t3st3r at mail.ru
Fri Aug 10 21:57:15 CEST 2007
Shakthi Kannan wrote:
> This is w.r.t. having a login manager for OpenMoko.
> I am not sure how other PDA phones implement login access, but, in the
> Nokia 6210 classic, even without the SIM card, it simply allows access
> to the phone, organizer applications, and data. So, if the phone is
> lost, valuable information will be stolen, which is something
> end-users don't like.
So far, virtually no phones protect USER data well enough.Actually,
proprietary phones are doing some job at protecting their firmwares from
hacking and pretty powerful protection in operator locking part, etc.And
er, virtually no protection of user data.While locks, etc are encrypted
and heavily checksummed\signed, user's data are stored as is.So anyone
with physical access to phone can quite easily dump your private data if
they' really want to.Basically this can be done by just over wires.At
very most ("uncooperative" boot loader, etc), they have to use JTAG or
desolder flash IC.Not a great deal for pros.So, once you lost the phone
you have no reasons to feel your data too secure.They are not secure.
And user's "phone code" often implemented in very lame manner - usually
it is trivial to remove it or dump it's value.So, no, if you your lost
phone, phonecode will rather cause it to be removed and phone never
returned to you.While fair people will be effectively prevented from
contacting you.So this can even work against phone owner.
I can see two different approaches here.
1) You care about your data and do not care too much about phone is
returned to you.
The real way to protect all user data from unauthorized use in quite
powerful manner is to use file system encryption.This will make all
things protected.Phone book, calendar, notes and all your files.This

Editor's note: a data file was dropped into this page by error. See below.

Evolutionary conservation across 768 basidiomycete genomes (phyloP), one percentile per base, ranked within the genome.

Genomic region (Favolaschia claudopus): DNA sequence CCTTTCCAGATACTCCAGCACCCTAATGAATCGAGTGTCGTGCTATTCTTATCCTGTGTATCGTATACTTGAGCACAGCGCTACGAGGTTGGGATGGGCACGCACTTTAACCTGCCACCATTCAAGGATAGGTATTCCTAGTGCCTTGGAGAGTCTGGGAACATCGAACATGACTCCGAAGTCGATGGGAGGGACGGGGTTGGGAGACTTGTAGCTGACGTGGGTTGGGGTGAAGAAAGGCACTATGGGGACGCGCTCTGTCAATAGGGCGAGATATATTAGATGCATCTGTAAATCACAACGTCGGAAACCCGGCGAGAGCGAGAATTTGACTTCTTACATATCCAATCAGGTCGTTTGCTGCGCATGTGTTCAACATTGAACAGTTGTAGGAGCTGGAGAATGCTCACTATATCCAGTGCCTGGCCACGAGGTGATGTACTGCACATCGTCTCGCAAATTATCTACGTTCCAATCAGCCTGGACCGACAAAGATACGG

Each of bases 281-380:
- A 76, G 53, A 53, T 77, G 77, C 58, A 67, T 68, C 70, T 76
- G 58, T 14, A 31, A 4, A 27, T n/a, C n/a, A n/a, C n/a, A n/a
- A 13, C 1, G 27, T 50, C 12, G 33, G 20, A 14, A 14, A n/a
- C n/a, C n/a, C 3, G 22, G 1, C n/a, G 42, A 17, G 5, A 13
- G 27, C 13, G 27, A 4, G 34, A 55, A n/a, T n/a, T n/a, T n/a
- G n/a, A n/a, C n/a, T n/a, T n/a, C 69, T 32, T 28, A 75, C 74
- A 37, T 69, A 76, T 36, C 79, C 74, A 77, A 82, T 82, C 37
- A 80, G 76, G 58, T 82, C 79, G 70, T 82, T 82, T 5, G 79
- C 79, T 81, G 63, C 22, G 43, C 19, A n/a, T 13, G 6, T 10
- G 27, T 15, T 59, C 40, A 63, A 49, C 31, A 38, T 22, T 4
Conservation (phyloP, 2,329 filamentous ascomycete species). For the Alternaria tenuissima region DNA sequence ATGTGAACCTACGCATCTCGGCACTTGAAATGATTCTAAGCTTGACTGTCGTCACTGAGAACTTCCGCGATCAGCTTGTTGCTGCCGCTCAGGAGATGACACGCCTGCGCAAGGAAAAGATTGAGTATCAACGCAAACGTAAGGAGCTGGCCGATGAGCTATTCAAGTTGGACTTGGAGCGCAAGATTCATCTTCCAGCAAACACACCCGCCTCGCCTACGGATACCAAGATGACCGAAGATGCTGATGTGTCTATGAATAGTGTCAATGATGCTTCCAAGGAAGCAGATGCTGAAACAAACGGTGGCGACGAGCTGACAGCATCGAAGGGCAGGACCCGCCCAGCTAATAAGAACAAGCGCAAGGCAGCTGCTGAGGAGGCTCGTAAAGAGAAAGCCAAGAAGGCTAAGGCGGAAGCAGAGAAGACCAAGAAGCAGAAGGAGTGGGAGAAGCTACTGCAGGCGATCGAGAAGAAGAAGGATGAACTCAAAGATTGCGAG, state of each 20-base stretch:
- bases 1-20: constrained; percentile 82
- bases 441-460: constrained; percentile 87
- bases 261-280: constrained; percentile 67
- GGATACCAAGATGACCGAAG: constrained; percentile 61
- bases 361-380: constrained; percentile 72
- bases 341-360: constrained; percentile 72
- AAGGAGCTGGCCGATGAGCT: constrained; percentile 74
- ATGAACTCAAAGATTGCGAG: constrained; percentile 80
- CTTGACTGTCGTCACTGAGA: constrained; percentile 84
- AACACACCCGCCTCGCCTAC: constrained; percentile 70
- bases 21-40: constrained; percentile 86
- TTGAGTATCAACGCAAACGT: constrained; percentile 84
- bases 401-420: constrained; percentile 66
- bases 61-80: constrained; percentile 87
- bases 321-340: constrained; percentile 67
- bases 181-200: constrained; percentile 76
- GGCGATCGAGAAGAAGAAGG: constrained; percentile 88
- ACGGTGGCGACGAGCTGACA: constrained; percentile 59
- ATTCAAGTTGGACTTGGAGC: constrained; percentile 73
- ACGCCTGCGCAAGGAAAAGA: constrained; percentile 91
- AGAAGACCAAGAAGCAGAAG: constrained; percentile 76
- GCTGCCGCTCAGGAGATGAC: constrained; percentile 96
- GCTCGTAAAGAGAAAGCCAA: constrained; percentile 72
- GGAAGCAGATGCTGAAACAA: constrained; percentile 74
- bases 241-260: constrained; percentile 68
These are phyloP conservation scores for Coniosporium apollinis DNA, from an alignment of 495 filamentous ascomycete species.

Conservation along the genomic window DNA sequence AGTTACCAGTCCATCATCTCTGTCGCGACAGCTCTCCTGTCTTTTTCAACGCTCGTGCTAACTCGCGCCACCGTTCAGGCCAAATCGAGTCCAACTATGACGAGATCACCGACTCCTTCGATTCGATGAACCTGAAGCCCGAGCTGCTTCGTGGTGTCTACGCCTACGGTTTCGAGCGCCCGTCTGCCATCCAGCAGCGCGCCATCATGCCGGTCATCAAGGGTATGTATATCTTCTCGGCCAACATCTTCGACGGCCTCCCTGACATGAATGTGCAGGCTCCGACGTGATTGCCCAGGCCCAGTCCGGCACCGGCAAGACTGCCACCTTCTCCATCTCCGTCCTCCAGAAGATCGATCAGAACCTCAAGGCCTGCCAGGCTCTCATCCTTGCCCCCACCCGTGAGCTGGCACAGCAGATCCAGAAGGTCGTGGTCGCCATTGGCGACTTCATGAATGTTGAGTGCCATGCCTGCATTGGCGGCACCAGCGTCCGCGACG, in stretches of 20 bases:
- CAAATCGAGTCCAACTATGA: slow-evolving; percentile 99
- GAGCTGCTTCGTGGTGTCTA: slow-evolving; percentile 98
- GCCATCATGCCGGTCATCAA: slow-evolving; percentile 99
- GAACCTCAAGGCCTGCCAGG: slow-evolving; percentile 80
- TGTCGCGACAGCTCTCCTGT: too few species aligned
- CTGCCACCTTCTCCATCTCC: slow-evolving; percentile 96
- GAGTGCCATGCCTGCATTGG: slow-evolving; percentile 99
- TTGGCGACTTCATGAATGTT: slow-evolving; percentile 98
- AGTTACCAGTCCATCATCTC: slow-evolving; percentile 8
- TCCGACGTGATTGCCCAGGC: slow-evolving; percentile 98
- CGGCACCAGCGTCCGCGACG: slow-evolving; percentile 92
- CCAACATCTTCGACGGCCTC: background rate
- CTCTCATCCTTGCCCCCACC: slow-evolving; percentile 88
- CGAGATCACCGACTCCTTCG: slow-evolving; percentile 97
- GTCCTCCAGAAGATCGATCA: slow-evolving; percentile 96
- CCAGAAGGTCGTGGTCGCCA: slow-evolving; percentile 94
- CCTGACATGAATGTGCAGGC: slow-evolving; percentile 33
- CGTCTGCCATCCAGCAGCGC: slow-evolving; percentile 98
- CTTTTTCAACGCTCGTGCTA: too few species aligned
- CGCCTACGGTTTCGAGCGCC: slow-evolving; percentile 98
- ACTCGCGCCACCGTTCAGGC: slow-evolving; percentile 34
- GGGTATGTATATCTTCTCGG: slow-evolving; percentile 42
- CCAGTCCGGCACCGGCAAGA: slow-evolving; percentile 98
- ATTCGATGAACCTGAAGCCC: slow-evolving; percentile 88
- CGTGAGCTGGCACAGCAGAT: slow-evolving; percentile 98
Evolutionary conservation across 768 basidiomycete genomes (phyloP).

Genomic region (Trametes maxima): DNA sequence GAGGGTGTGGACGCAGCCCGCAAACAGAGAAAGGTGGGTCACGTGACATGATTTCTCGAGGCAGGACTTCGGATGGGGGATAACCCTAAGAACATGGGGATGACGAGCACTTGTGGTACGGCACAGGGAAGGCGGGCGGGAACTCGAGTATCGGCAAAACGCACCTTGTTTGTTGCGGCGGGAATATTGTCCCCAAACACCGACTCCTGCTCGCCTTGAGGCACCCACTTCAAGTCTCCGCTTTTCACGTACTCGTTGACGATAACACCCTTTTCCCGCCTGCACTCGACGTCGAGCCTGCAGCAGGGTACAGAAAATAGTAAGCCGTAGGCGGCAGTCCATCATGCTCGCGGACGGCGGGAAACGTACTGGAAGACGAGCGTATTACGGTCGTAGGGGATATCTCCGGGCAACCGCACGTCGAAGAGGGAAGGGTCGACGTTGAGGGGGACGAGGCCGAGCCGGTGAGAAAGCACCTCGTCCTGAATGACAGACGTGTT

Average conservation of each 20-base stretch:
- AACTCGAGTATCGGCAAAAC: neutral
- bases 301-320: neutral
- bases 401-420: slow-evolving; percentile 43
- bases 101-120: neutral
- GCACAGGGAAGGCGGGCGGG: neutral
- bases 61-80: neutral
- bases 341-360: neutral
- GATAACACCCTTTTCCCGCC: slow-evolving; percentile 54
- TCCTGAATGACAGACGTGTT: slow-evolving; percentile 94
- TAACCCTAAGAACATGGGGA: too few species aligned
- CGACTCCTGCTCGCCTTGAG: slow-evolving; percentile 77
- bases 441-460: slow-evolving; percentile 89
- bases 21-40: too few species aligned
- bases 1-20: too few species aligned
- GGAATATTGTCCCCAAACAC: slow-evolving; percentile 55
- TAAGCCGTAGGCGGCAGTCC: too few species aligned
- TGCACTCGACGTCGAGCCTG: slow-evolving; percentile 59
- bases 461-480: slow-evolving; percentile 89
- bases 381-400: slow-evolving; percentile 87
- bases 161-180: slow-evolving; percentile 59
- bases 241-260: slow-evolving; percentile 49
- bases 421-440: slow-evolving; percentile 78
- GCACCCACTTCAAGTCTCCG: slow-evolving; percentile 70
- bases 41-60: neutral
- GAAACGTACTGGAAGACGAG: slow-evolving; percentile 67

costs though. Filesystem will be slower and due to heavy CPU use battery
will exhaust faster. Everything has it's price, privacy too.
If someone is willing to implement this ever, there is funny hint, just
invented by me: long password is pain in the ass to type at boot
time.And short password is easy to bruteforce. So, you can store long
encryption key in SIM as phone number and name in SIM address
book.Access to SIM is protected by short PIN which is hard to brute
since you only have 3 attempts to go and SIM is pretty secure thing
:).So user have to enter just short PIN but this will cause powerful
encryption key to become accessible from SIM's address book.And those
who do not know pin will not have access to this key since SIM cards are
refusing address book access without entering proper PIN code IIRC.
This can make data pretty secure.But... evil persons will just erase all
this and reload "factory" flash image so they can use the phone.Good
persons will be prevented from contacting you up to some degree since
phone gives no access to address book.Idea with displaying your contact
info on boot splash\password request screen can help though.
2) You do care about phone return and do not care too much about
unauthorised data access.
Then another approach can be good: phone should allow all access to all
data as usually, any SIM should be OK, etc.Recommended setting is no PIN
and no phonecode.But it should silently send it's coordinates to let's
say, e-mail to your mailbox or SMSes to a "friendly" number(your second
phone number or friend, etc).SMSes will also expose bad guy's phone
number to you (your friend, etc).So, bad guys can use phone and access
all your data.But it will silently track them a bit so you can return
your phone easily.Actually there should be no restrictions in data
access or features.Otherwise phone will be reflashed by evil people and
tracking will be stopped so your chances to find your phone will become
pretty low (IMEI tracking is proven to be quite ineffective since not
each and every operator on the planet does this and they're cooperate
poorly enough). Well this will leave all or some data accessible to bad
guys.Tracking their location and new SIM's phone number in exchange.
I see no effective way to combine these 2 different goals.One is
prevents access to data but this will enforce bad guys to do full
reflashing.Killing your (unusable) data but getting working (usable)
phone.Another approach makes guys to believe phone is not defends itself
and not secured.While it really silently tracks evildoers.
> I read this page:
> I put together few points on the login manager:
> I am not sure if I have missed any user scenarios.
> Thoughts/suggestions/feedback appreciated. Just replace .pdf to .odt
> in the above to get the OpenOffice document.
> If login access has already been addressed in OpenMoko, please let me
> know. I hope this is clarified before mass market.
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